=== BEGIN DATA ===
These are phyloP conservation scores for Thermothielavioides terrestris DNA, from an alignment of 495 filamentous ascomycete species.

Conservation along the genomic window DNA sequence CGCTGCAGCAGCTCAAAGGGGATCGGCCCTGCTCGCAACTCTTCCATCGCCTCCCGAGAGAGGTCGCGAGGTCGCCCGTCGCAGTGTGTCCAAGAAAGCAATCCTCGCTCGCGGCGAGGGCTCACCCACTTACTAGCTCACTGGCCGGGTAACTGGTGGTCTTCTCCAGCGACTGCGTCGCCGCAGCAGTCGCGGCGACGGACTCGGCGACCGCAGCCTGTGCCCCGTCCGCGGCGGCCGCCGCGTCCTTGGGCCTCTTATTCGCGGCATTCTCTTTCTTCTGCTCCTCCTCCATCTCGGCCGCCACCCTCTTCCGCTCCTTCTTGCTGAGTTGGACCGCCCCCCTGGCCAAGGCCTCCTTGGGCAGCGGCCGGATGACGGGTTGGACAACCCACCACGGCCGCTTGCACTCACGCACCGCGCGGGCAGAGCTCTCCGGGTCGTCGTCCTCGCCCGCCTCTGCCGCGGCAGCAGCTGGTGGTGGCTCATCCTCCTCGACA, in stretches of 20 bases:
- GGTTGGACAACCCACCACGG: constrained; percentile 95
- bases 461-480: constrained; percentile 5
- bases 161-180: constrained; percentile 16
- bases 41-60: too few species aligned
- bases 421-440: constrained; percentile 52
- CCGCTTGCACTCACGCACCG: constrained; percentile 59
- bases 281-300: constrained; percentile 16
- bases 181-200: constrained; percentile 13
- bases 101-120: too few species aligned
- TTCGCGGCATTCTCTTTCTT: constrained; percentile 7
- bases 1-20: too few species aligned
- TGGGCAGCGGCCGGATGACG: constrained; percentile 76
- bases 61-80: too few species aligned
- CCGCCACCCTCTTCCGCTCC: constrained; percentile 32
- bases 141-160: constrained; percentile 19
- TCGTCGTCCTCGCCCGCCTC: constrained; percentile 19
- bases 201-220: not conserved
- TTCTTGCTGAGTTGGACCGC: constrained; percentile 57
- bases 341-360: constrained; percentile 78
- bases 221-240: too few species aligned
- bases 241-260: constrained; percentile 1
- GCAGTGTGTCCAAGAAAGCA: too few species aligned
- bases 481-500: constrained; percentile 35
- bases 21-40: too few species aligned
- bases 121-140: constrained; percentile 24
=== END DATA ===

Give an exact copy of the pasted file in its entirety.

These are phyloP conservation scores for Thermothielavioides terrestris DNA, from an alignment of 495 filamentous ascomycete species.

Conservation along the genomic window DNA sequence CGCTGCAGCAGCTCAAAGGGGATCGGCCCTGCTCGCAACTCTTCCATCGCCTCCCGAGAGAGGTCGCGAGGTCGCCCGTCGCAGTGTGTCCAAGAAAGCAATCCTCGCTCGCGGCGAGGGCTCACCCACTTACTAGCTCACTGGCCGGGTAACTGGTGGTCTTCTCCAGCGACTGCGTCGCCGCAGCAGTCGCGGCGACGGACTCGGCGACCGCAGCCTGTGCCCCGTCCGCGGCGGCCGCCGCGTCCTTGGGCCTCTTATTCGCGGCATTCTCTTTCTTCTGCTCCTCCTCCATCTCGGCCGCCACCCTCTTCCGCTCCTTCTTGCTGAGTTGGACCGCCCCCCTGGCCAAGGCCTCCTTGGGCAGCGGCCGGATGACGGGTTGGACAACCCACCACGGCCGCTTGCACTCACGCACCGCGCGGGCAGAGCTCTCCGGGTCGTCGTCCTCGCCCGCCTCTGCCGCGGCAGCAGCTGGTGGTGGCTCATCCTCCTCGACA, in stretches of 20 bases:
- GGTTGGACAACCCACCACGG: constrained; percentile 95
- bases 461-480: constrained; percentile 5
- bases 161-180: constrained; percentile 16
- bases 41-60: too few species aligned
- bases 421-440: constrained; percentile 52
- CCGCTTGCACTCACGCACCG: constrained; percentile 59
- bases 281-300: constrained; percentile 16
- bases 181-200: constrained; percentile 13
- bases 101-120: too few species aligned
- TTCGCGGCATTCTCTTTCTT: constrained; percentile 7
- bases 1-20: too few species aligned
- TGGGCAGCGGCCGGATGACG: constrained; percentile 76
- bases 61-80: too few species aligned
- CCGCCACCCTCTTCCGCTCC: constrained; percentile 32
- bases 141-160: constrained; percentile 19
- TCGTCGTCCTCGCCCGCCTC: constrained; percentile 19
- bases 201-220: not conserved
- TTCTTGCTGAGTTGGACCGC: constrained; percentile 57
- bases 341-360: constrained; percentile 78
- bases 221-240: too few species aligned
- bases 241-260: constrained; percentile 1
- GCAGTGTGTCCAAGAAAGCA: too few species aligned
- bases 481-500: constrained; percentile 35
- bases 21-40: too few species aligned
- bases 121-140: constrained; percentile 24